In Advanced materials (Deerfield Beach, Fla.) ; h5-index 0.0
Inspired by the human somatosensory system, pressure applied to multiple pressure sensors is received in parallel and combined into a representative signal pattern, which is subsequently processed using machine learning. The pressure signals are combined using a wireless system, where each sensor is assigned a specific resonant frequency on the reflection coefficient (S11 ) spectrum, and the applied pressure changes the magnitude of the S11 pole with minimal frequency shift. This allows the differentiation and identification of the pressure applied to each sensor. The pressure sensor consists of polypyrrole-coated microstructured poly(dimethylsiloxane) placed on top of electrodes, operating as a capacitive sensor. The high dielectric constant of polypyrrole enables relatively high pressure-sensing performance. The coils are vertically stacked to enable the reader to receive the signals from all of the sensors simultaneously at a single location, analogous to the junction between neighboring primary neurons to a secondary neuron. Here, the stacking order is important to minimize the interference between the coils. Furthermore, convolutional neural network (CNN)-based machine learning is utilized to predict the applied pressure of each sensor from unforeseen S11 spectra. With increasing training, the prediction accuracy improves (with mean squared error of 0.12), analogous to humans' cognitive learning ability.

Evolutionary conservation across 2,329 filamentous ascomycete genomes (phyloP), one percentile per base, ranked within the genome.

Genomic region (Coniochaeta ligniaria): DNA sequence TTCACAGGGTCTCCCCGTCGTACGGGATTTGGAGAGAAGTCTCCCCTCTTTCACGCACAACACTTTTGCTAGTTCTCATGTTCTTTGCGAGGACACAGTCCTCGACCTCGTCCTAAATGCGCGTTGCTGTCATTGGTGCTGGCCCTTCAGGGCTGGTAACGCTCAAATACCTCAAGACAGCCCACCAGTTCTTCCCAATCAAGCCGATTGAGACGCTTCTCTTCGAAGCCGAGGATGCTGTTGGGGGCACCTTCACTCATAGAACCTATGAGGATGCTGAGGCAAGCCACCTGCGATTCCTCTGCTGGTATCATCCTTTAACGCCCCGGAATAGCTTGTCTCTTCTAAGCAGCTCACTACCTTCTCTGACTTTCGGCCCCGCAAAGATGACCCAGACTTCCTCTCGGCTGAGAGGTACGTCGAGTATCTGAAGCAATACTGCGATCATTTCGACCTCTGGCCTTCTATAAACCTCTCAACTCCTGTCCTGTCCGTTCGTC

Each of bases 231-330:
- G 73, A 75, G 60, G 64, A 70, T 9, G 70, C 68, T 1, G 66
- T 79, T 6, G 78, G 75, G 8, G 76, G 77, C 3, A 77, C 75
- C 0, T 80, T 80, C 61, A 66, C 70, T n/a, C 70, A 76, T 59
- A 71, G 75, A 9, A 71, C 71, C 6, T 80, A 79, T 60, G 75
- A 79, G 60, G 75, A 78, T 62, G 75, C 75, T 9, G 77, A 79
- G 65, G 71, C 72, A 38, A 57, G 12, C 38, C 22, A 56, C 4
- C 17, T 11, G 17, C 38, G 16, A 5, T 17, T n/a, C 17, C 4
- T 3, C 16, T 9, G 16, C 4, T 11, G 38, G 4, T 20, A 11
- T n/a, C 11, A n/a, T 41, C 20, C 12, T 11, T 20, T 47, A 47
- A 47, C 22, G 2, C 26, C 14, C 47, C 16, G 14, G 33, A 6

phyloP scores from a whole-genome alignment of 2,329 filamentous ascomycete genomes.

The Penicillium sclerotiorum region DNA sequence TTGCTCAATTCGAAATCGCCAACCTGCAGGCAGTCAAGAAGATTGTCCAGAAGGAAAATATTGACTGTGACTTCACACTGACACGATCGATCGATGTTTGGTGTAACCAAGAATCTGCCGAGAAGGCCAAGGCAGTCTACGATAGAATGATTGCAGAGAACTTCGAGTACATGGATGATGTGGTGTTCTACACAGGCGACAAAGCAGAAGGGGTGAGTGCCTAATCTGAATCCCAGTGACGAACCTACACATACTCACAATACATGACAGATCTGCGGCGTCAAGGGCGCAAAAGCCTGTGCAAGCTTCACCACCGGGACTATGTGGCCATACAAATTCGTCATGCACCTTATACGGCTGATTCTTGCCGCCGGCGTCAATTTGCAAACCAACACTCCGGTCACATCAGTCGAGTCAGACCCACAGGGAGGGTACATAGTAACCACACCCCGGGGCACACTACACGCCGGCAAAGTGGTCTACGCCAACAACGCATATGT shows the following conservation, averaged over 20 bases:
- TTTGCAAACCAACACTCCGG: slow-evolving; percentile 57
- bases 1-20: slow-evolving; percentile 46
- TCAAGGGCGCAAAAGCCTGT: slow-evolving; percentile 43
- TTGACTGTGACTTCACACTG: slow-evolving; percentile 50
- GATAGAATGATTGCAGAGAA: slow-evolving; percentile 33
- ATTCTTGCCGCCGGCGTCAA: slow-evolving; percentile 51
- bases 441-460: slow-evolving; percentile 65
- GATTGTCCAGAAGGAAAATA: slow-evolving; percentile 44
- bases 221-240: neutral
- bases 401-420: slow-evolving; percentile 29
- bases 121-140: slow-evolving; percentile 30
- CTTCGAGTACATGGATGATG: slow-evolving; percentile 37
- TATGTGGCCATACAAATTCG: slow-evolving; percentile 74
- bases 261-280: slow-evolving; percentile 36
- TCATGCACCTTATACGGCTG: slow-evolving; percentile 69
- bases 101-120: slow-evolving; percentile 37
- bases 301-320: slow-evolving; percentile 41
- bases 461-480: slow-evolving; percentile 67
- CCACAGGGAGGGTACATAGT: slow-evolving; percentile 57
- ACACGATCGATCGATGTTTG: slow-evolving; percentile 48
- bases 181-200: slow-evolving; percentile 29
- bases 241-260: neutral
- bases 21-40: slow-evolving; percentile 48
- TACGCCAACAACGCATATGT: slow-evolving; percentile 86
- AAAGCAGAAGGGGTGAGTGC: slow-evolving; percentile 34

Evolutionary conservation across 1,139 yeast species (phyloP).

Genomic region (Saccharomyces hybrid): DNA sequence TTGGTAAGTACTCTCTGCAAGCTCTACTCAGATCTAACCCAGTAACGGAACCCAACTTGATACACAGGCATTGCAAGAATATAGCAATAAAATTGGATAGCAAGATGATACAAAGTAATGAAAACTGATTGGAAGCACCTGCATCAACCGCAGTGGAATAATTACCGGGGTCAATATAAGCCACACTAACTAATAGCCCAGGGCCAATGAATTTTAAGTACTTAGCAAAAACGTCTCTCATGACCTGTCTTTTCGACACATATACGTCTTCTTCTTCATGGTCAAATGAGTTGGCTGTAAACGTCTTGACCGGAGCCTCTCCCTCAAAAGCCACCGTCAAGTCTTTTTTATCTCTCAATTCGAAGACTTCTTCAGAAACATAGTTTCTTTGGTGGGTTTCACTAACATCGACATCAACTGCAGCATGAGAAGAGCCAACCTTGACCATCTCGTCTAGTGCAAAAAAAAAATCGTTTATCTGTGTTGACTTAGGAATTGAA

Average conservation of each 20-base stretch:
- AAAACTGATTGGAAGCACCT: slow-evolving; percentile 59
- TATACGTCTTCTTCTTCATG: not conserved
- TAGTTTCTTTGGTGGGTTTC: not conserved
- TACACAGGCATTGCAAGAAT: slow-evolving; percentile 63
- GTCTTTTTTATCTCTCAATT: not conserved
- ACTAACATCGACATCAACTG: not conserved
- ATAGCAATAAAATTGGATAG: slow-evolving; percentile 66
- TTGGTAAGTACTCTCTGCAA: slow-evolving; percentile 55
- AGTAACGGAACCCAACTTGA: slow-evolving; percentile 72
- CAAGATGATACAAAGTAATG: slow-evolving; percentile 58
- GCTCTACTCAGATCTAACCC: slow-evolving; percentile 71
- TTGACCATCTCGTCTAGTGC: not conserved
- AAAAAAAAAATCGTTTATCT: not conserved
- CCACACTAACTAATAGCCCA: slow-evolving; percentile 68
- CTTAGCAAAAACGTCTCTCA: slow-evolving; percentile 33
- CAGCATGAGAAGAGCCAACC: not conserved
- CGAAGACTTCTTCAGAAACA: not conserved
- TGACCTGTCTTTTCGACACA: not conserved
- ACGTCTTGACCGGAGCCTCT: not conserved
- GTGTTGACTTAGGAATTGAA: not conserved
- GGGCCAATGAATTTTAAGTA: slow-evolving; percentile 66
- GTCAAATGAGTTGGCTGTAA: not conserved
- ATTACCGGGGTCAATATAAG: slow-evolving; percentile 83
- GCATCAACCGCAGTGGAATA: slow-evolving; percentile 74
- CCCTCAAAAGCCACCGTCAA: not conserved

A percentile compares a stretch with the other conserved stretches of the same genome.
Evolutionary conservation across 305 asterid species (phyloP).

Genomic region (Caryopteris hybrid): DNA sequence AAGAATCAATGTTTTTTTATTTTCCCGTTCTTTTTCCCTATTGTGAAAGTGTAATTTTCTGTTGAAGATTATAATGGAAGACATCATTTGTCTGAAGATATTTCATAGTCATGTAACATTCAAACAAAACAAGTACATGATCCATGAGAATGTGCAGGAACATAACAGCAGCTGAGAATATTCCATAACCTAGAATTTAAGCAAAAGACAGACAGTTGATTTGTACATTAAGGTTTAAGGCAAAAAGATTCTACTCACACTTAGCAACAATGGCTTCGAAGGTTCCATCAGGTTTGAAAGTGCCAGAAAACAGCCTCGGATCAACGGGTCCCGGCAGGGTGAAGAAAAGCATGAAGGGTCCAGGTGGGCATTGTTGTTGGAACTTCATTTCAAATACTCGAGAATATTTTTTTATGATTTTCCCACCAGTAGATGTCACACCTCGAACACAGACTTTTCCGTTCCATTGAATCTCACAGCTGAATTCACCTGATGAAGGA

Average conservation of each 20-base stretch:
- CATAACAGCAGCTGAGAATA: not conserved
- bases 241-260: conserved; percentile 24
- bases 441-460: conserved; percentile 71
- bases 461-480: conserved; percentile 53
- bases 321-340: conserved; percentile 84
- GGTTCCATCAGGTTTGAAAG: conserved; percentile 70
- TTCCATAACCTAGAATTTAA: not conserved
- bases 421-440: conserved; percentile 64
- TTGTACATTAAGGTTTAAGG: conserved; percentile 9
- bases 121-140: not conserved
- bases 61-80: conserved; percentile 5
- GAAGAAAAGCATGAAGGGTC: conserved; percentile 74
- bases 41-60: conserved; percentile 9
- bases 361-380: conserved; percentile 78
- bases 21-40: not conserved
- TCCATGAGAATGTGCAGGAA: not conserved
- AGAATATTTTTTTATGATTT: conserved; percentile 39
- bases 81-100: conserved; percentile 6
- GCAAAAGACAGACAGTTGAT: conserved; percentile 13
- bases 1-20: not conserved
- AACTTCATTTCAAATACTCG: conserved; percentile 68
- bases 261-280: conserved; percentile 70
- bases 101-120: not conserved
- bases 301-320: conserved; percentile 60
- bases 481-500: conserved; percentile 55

Lee Gun-Hee, Park Jin-Kwan, Byun Junyoung, Yang Jun Chang, Kwon Se Young, Kim Chobi, Jang Chorom, Sim Joo Yong, Yook Jong-Gwan, Park Steve
LC passive resonators, electronic skin, machine learning, parallel signal processing, pressure sensors